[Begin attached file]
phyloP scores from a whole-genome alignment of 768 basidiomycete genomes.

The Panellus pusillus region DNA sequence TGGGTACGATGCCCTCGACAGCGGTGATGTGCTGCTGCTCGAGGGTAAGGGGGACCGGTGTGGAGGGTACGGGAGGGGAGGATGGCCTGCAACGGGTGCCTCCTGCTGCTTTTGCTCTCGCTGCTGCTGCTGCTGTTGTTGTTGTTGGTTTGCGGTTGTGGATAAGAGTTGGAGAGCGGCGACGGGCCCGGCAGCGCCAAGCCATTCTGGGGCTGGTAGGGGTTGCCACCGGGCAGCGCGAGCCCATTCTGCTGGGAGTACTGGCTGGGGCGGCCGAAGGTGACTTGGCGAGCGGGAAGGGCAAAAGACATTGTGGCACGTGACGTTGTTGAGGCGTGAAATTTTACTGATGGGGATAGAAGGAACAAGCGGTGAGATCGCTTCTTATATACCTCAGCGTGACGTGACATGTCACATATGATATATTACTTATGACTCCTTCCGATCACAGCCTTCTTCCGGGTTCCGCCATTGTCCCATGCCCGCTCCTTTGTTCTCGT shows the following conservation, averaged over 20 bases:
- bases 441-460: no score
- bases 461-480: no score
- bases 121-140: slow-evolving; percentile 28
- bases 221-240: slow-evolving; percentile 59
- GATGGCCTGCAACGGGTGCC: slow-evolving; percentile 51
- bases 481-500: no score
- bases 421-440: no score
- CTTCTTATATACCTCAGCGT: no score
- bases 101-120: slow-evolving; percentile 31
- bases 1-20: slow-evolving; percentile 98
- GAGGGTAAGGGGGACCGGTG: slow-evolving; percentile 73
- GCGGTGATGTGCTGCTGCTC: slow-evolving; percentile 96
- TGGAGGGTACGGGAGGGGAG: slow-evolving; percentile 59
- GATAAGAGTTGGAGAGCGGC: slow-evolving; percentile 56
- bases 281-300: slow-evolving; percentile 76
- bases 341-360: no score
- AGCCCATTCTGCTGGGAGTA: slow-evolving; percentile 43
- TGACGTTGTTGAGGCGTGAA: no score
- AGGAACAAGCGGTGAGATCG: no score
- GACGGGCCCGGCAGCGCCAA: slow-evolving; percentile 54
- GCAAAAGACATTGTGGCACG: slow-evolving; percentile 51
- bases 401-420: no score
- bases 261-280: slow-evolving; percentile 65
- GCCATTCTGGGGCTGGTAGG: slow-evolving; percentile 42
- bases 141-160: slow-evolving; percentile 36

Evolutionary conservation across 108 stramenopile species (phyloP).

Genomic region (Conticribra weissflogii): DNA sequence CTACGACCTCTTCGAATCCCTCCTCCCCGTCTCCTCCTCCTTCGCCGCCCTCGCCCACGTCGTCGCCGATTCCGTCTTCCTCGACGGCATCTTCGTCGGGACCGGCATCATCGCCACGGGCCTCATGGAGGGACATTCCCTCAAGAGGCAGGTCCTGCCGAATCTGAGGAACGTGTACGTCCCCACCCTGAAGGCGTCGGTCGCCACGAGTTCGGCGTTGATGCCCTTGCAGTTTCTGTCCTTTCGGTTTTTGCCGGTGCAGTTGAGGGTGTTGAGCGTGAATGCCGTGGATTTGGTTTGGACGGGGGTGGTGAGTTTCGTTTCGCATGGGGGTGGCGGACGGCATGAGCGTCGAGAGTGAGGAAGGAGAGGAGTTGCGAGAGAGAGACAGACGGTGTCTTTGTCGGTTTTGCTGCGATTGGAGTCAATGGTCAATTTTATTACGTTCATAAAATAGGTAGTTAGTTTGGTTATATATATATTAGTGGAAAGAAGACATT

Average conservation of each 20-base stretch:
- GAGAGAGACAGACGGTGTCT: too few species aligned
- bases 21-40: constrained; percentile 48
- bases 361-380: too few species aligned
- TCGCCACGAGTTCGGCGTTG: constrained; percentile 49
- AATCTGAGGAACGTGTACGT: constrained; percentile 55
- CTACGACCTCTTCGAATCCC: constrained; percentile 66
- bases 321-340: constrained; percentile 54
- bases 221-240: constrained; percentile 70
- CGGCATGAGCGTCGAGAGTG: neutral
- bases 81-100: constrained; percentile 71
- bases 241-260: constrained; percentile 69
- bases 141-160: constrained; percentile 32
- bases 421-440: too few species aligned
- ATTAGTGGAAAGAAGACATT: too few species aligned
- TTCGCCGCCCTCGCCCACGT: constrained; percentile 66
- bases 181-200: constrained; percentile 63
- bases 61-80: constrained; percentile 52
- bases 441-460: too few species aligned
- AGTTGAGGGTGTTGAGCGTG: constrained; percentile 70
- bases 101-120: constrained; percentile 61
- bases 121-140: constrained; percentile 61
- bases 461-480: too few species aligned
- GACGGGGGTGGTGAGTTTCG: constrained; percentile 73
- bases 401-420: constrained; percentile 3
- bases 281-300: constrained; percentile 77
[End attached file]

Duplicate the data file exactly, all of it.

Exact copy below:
phyloP scores from a whole-genome alignment of 768 basidiomycete genomes.

The Panellus pusillus region DNA sequence TGGGTACGATGCCCTCGACAGCGGTGATGTGCTGCTGCTCGAGGGTAAGGGGGACCGGTGTGGAGGGTACGGGAGGGGAGGATGGCCTGCAACGGGTGCCTCCTGCTGCTTTTGCTCTCGCTGCTGCTGCTGCTGTTGTTGTTGTTGGTTTGCGGTTGTGGATAAGAGTTGGAGAGCGGCGACGGGCCCGGCAGCGCCAAGCCATTCTGGGGCTGGTAGGGGTTGCCACCGGGCAGCGCGAGCCCATTCTGCTGGGAGTACTGGCTGGGGCGGCCGAAGGTGACTTGGCGAGCGGGAAGGGCAAAAGACATTGTGGCACGTGACGTTGTTGAGGCGTGAAATTTTACTGATGGGGATAGAAGGAACAAGCGGTGAGATCGCTTCTTATATACCTCAGCGTGACGTGACATGTCACATATGATATATTACTTATGACTCCTTCCGATCACAGCCTTCTTCCGGGTTCCGCCATTGTCCCATGCCCGCTCCTTTGTTCTCGT shows the following conservation, averaged over 20 bases:
- bases 441-460: no score
- bases 461-480: no score
- bases 121-140: slow-evolving; percentile 28
- bases 221-240: slow-evolving; percentile 59
- GATGGCCTGCAACGGGTGCC: slow-evolving; percentile 51
- bases 481-500: no score
- bases 421-440: no score
- CTTCTTATATACCTCAGCGT: no score
- bases 101-120: slow-evolving; percentile 31
- bases 1-20: slow-evolving; percentile 98
- GAGGGTAAGGGGGACCGGTG: slow-evolving; percentile 73
- GCGGTGATGTGCTGCTGCTC: slow-evolving; percentile 96
- TGGAGGGTACGGGAGGGGAG: slow-evolving; percentile 59
- GATAAGAGTTGGAGAGCGGC: slow-evolving; percentile 56
- bases 281-300: slow-evolving; percentile 76
- bases 341-360: no score
- AGCCCATTCTGCTGGGAGTA: slow-evolving; percentile 43
- TGACGTTGTTGAGGCGTGAA: no score
- AGGAACAAGCGGTGAGATCG: no score
- GACGGGCCCGGCAGCGCCAA: slow-evolving; percentile 54
- GCAAAAGACATTGTGGCACG: slow-evolving; percentile 51
- bases 401-420: no score
- bases 261-280: slow-evolving; percentile 65
- GCCATTCTGGGGCTGGTAGG: slow-evolving; percentile 42
- bases 141-160: slow-evolving; percentile 36

Evolutionary conservation across 108 stramenopile species (phyloP).

Genomic region (Conticribra weissflogii): DNA sequence CTACGACCTCTTCGAATCCCTCCTCCCCGTCTCCTCCTCCTTCGCCGCCCTCGCCCACGTCGTCGCCGATTCCGTCTTCCTCGACGGCATCTTCGTCGGGACCGGCATCATCGCCACGGGCCTCATGGAGGGACATTCCCTCAAGAGGCAGGTCCTGCCGAATCTGAGGAACGTGTACGTCCCCACCCTGAAGGCGTCGGTCGCCACGAGTTCGGCGTTGATGCCCTTGCAGTTTCTGTCCTTTCGGTTTTTGCCGGTGCAGTTGAGGGTGTTGAGCGTGAATGCCGTGGATTTGGTTTGGACGGGGGTGGTGAGTTTCGTTTCGCATGGGGGTGGCGGACGGCATGAGCGTCGAGAGTGAGGAAGGAGAGGAGTTGCGAGAGAGAGACAGACGGTGTCTTTGTCGGTTTTGCTGCGATTGGAGTCAATGGTCAATTTTATTACGTTCATAAAATAGGTAGTTAGTTTGGTTATATATATATTAGTGGAAAGAAGACATT

Average conservation of each 20-base stretch:
- GAGAGAGACAGACGGTGTCT: too few species aligned
- bases 21-40: constrained; percentile 48
- bases 361-380: too few species aligned
- TCGCCACGAGTTCGGCGTTG: constrained; percentile 49
- AATCTGAGGAACGTGTACGT: constrained; percentile 55
- CTACGACCTCTTCGAATCCC: constrained; percentile 66
- bases 321-340: constrained; percentile 54
- bases 221-240: constrained; percentile 70
- CGGCATGAGCGTCGAGAGTG: neutral
- bases 81-100: constrained; percentile 71
- bases 241-260: constrained; percentile 69
- bases 141-160: constrained; percentile 32
- bases 421-440: too few species aligned
- ATTAGTGGAAAGAAGACATT: too few species aligned
- TTCGCCGCCCTCGCCCACGT: constrained; percentile 66
- bases 181-200: constrained; percentile 63
- bases 61-80: constrained; percentile 52
- bases 441-460: too few species aligned
- AGTTGAGGGTGTTGAGCGTG: constrained; percentile 70
- bases 101-120: constrained; percentile 61
- bases 121-140: constrained; percentile 61
- bases 461-480: too few species aligned
- GACGGGGGTGGTGAGTTTCG: constrained; percentile 73
- bases 401-420: constrained; percentile 3
- bases 281-300: constrained; percentile 77